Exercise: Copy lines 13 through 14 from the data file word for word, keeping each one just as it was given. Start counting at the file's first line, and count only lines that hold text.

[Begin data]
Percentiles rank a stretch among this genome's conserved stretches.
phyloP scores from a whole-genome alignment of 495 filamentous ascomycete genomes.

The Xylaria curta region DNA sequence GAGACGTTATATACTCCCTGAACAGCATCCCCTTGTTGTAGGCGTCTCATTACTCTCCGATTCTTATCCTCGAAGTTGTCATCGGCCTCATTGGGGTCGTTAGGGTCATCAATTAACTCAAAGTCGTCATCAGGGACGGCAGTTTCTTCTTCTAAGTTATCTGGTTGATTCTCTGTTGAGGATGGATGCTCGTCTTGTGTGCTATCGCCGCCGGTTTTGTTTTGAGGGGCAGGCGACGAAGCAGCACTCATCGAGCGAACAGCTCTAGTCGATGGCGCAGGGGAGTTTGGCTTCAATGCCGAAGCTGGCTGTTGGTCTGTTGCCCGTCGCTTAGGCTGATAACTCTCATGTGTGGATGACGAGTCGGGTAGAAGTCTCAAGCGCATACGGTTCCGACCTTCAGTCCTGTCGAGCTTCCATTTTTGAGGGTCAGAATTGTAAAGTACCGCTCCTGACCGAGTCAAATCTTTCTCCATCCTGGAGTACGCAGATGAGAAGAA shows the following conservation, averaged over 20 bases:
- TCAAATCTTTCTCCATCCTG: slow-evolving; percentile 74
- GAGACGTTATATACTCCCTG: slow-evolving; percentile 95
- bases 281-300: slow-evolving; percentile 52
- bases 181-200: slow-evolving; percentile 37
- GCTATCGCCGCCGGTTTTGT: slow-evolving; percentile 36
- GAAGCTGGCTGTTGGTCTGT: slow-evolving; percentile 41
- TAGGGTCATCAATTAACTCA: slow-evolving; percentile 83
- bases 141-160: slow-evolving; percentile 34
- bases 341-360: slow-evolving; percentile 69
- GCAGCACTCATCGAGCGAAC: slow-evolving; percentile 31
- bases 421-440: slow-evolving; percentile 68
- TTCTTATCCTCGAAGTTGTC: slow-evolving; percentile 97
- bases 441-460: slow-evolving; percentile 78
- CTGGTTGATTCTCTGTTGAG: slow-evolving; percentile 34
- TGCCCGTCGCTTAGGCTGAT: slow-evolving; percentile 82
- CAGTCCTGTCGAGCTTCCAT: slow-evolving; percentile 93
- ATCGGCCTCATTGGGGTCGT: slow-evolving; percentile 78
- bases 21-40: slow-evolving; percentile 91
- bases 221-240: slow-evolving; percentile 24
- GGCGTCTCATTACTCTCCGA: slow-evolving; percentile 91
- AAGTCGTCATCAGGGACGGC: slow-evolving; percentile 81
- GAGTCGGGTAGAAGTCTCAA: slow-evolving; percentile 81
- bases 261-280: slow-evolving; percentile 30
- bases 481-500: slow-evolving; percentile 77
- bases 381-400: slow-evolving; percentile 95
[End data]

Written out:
- GCAGCACTCATCGAGCGAAC: slow-evolving; percentile 31
- bases 421-440: slow-evolving; percentile 68